Influencers and Subflows

Hello folks,

Spring 22 is approaching fast. The release notes are out, and there are a bunch of exciting flows coming for flows. Let’s dive into those in the next issue of the newsletter, though. I will write about subflows today.

But before I dive right in, I need to tell you about something quite extraordinary that happened to me this past week: Salesforce Ben, one of the most popular publications about Salesforce, published a post that listed the top 20 Salesforce influencers for Salesforce, and to my surprise, I happen to be one of them. I heard something like this was coming, but I did not expect to be on a list of 20. I thought if they made a list of 50 folks to follow over 50, then I’d be on it. Thanks for all your support. I am grateful. You can find the full list here.

Subflows are not for everyone. They have their place in the flow architecture, and they are helpful, but there are many misconceptions around them. What they should not be used for, in my humble opinion, is as follows:

  • To get a fresh empty canvas to organize your flow better.
  • To bring all the logic for all the record-triggered flows together for one single object.
  • To circumvent governor limits, e.g., force a separate transaction.

The concept of subflows is not new in the programming world. In programming, you can have various different code logic executing the same code in multiple places. What you would typically do in that case is that you’d separate out this piece of code and call it from within your code whenever it is needed. In summary, good reasons to use subflows are:

  • Have a need to repeat the same logic within various flows.
  • Flow logic is expected to be revised over time.
  • Ease of maintenance.

What are subflows? Subflows can be autolaunched, or screen flows. Screen subflows can be called from screen flows. Autolaunched subflows can be called by every other flow type with the exception of before-save record-triggered flows (a.k.a. fast field updates, and this may change in the coming releases).

There is no setting that makes a subflow a subflow; they are essentially flows that you call from within another flow by inserting the subflow element.

For an active flow to work without problems, the subflows need to be activated as well.

Unless forced to execute in a different context, subflows will run in the same context that your main flow runs in: user, system, or system without sharing.

To understand better what a subflow is, you can think of them as aliases that call another sequence of logic that will be pasted into your main flow when it runs, and the whole logic will be executed as a whole.

Subflows often have input and output parameters. The way you set this up is like any other autolaunched or screen flow: You check input and/or output checkboxes when you set up your variables.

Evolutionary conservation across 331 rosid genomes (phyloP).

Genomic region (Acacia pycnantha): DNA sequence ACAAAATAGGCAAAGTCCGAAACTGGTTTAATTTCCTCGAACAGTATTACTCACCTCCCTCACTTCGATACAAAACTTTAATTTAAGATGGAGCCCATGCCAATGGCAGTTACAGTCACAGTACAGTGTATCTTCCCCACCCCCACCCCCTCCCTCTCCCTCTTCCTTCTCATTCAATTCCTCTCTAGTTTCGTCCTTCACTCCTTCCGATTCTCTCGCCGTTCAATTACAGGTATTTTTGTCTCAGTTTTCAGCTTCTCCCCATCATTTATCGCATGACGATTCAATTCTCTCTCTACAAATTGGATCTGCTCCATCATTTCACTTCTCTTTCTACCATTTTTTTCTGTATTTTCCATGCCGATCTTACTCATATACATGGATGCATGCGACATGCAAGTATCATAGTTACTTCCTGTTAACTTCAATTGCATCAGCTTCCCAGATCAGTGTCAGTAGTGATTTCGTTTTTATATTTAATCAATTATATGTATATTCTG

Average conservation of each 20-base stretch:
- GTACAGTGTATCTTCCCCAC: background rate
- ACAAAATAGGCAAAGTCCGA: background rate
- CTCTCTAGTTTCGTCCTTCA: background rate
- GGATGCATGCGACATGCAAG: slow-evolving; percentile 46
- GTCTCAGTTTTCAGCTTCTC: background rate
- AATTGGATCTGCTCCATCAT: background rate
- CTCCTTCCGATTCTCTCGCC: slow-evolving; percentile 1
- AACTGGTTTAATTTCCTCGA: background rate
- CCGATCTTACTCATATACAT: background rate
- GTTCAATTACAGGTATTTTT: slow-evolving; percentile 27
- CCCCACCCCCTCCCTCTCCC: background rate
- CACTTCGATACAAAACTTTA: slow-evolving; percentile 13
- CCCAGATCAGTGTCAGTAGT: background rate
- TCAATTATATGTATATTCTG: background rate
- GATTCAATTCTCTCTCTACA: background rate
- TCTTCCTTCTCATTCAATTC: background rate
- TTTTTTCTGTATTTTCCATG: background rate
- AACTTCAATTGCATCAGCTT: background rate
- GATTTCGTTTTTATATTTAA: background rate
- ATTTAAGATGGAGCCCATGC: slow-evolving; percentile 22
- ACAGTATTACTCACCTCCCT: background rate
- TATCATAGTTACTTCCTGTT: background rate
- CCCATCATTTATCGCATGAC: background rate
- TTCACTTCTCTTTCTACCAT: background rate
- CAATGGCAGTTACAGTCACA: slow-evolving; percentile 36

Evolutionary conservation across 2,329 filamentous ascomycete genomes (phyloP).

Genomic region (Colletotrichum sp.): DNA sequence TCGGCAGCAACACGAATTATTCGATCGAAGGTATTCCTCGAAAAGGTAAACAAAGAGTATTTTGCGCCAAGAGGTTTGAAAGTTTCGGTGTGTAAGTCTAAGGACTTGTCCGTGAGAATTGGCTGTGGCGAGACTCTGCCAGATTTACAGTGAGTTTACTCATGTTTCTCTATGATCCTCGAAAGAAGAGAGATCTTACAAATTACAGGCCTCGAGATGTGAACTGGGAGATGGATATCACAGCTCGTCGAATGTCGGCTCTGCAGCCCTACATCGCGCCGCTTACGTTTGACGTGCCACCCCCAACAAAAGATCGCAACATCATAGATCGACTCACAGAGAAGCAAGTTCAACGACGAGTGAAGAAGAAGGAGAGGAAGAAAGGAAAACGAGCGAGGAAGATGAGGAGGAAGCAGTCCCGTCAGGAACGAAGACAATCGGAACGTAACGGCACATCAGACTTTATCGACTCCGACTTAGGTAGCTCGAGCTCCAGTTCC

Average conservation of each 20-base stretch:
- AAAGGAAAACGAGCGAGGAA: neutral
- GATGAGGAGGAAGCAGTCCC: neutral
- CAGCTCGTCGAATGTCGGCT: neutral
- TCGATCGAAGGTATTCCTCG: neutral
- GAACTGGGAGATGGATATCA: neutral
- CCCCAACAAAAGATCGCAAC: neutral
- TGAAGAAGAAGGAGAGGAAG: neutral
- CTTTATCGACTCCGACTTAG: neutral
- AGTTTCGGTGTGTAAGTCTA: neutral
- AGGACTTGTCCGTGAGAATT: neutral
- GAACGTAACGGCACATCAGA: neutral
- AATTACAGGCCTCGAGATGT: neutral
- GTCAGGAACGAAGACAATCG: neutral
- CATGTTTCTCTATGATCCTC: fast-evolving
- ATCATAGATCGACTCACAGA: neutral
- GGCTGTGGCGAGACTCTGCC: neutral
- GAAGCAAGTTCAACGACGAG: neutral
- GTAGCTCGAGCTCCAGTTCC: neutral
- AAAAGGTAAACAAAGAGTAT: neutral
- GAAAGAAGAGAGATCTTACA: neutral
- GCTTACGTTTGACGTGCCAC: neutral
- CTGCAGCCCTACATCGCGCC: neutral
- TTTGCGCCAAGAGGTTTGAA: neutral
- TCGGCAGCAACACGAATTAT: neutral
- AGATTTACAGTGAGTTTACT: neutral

Let me give you two examples:

  • Address entry screen subflow: You may have certain custom checks, validations, and error messages that you need to set up whenever the user enters an address. In most cases, you will have many different flows, sometimes the same flow in two different locations calling for an address entry. You can create an address entry subflow and pass the values back to your main flow after the user enters them correctly.
  • You may need to calculate the time it took for your organization to close cases on all cases under one single account and take an average of the duration. If you need to do this multiple times in multiple flows, it may be a good idea to build this as a subflow. You can pass the accountId to your subflow and get back an average duration number back that you can use in your main flow.

Let’s go back to my original bullet points of wrong reasons for using subflows, and play Mythbusters:

  • Fresh empty canvas: Unless you plan to use your subflow multiple times in different flows, subflows do not give you simplicity; they may increase complexity.
  • One giant record-triggered flow: This means you will do everything after-save. The outcome will be one giant flow with subflows, potentially less performant and harder to maintain. Salesforce is giving us tools to manage multiple Record-Triggered flows on one object. More on that will come in next week’s issue.
  • Governors limits: This is an interesting one. Louder for the ones in the back: Subflows do not force a separate transaction. Main flow and all subflows execute in one single transaction. There is literally nothing that helps you beat governors limits when using subflows.

Now that I got that off my chest, let me give you a few links.

Recently published content:

  • Salesforce Break website is up and running. Exciting: Your one-stop location for everything related to flows. I started posting the previous issues of the newsletter on the Salesforce Break blog. You can reach it here.
  • I posted a list of all the Salesforce blogs I follow. Please read it here.
  • I published a short video that includes a sneak peek into Spring 22 flow features. You can watch that here.

Enjoy your flow learning journey.

P.S. Originally published on 01/09/2022.

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